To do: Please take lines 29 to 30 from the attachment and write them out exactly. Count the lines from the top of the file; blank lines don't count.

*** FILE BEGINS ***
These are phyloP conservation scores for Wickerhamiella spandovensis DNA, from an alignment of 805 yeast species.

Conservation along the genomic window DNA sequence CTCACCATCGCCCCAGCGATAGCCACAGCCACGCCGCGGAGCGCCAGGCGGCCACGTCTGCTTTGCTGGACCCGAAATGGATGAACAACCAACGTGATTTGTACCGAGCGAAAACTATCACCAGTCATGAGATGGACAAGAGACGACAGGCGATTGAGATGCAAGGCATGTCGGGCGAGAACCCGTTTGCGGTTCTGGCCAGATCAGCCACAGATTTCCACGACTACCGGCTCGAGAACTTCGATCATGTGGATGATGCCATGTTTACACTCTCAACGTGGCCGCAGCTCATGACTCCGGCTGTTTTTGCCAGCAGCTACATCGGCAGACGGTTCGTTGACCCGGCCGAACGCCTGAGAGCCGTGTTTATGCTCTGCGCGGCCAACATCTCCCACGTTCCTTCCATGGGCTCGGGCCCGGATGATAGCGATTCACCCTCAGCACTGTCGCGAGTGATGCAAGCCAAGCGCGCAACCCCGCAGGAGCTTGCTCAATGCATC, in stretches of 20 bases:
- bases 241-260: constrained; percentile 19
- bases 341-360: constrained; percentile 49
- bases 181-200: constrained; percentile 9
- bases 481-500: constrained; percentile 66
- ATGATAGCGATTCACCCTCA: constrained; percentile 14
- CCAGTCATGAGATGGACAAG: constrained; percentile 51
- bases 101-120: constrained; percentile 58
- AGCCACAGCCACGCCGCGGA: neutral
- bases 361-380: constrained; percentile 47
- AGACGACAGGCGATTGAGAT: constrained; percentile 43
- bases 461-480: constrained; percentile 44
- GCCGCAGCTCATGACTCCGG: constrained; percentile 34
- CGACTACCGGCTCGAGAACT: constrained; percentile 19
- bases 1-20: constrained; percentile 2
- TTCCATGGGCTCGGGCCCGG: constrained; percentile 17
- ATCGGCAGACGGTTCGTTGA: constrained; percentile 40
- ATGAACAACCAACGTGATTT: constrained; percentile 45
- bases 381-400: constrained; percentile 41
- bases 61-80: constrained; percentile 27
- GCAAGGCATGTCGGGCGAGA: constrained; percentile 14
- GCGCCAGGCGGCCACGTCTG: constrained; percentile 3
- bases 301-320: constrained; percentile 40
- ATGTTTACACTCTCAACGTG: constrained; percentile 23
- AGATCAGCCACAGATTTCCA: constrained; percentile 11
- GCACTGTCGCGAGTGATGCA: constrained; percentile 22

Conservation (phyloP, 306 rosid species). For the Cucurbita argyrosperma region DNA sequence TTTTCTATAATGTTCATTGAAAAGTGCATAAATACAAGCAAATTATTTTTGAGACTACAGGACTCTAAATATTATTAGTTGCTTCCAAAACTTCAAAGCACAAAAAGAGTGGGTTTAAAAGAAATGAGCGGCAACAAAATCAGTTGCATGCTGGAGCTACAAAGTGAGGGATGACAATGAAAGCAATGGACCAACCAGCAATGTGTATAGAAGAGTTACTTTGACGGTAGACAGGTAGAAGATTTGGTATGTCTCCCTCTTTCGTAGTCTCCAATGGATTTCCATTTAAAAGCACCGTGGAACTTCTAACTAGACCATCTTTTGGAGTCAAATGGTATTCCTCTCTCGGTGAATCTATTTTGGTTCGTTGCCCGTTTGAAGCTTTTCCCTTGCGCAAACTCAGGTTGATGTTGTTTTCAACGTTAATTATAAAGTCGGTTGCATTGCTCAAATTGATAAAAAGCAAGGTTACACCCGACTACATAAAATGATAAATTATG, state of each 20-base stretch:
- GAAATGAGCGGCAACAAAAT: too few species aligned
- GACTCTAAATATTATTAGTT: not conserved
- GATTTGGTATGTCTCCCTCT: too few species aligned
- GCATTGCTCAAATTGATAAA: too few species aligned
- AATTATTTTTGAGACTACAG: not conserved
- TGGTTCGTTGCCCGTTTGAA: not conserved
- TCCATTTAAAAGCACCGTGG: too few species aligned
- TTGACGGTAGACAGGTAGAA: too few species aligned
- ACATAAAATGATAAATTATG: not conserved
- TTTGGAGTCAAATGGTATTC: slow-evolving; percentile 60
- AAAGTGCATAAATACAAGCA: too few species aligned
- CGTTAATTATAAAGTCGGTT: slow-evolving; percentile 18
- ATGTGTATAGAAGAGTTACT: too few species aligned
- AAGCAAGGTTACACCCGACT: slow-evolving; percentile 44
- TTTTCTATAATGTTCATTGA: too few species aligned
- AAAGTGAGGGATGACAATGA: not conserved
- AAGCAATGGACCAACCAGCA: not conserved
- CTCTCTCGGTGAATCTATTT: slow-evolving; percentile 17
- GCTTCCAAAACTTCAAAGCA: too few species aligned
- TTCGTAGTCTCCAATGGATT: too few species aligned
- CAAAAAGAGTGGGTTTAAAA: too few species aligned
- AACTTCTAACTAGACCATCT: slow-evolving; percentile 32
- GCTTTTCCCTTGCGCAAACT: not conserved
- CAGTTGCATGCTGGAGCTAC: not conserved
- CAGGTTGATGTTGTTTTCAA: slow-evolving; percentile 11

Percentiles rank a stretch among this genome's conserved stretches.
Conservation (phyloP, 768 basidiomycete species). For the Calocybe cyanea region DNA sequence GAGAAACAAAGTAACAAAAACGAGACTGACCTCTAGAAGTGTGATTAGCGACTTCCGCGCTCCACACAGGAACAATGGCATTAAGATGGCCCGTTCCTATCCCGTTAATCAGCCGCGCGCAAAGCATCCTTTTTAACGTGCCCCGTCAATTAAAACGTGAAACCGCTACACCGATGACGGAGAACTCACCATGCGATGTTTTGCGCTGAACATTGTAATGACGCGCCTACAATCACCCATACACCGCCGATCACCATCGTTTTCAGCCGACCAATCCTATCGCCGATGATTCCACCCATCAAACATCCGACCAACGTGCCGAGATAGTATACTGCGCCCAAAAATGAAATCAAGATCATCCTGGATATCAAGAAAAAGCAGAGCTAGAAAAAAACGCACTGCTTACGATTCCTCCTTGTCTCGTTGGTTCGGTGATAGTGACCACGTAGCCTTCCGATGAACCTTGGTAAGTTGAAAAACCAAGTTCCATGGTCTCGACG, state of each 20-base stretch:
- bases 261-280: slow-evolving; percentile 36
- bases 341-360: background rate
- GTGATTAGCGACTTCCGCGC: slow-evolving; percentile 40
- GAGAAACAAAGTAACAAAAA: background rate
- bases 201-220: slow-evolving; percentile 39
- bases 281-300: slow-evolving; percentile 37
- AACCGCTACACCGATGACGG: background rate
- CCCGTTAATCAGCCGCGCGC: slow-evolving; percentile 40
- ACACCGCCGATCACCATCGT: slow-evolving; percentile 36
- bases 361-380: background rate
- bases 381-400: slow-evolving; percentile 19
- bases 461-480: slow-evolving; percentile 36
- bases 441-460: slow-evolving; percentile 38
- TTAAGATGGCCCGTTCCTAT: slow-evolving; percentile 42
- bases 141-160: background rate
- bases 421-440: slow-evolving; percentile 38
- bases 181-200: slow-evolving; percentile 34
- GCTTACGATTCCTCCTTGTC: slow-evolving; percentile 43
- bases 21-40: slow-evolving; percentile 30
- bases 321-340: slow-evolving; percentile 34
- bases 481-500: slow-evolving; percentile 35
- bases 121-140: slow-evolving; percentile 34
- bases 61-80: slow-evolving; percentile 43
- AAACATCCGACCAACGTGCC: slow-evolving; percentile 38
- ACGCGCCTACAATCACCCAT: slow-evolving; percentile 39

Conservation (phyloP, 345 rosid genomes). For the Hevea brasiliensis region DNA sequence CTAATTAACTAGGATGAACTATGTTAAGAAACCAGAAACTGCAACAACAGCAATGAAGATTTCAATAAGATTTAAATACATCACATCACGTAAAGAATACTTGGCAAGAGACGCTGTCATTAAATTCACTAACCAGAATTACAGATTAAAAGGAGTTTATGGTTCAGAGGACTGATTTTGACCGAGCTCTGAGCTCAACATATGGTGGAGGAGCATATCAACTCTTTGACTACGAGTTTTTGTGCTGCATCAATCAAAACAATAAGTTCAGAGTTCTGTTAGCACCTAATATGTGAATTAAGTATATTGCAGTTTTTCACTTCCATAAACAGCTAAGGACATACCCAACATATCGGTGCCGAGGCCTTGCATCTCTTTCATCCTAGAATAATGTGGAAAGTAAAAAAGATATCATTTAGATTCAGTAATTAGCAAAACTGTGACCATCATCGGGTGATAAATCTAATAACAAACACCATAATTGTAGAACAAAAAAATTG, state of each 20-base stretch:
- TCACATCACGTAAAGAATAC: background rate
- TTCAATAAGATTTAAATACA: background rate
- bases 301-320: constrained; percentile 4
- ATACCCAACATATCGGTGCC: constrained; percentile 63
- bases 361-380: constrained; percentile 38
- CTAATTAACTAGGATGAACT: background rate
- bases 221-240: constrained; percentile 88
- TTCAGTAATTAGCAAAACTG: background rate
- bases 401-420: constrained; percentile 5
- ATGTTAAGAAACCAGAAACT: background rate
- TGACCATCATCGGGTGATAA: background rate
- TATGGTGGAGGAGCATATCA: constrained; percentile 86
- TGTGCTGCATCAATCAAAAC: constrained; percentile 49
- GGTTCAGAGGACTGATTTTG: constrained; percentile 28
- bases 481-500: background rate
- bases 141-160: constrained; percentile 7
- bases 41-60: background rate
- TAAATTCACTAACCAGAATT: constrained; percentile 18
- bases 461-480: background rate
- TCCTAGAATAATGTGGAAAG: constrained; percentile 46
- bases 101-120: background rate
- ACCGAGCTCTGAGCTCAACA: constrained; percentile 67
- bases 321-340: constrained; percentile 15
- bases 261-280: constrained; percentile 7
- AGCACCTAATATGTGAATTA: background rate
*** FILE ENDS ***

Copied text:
- GAAATGAGCGGCAACAAAAT: too few species aligned
- GACTCTAAATATTATTAGTT: not conserved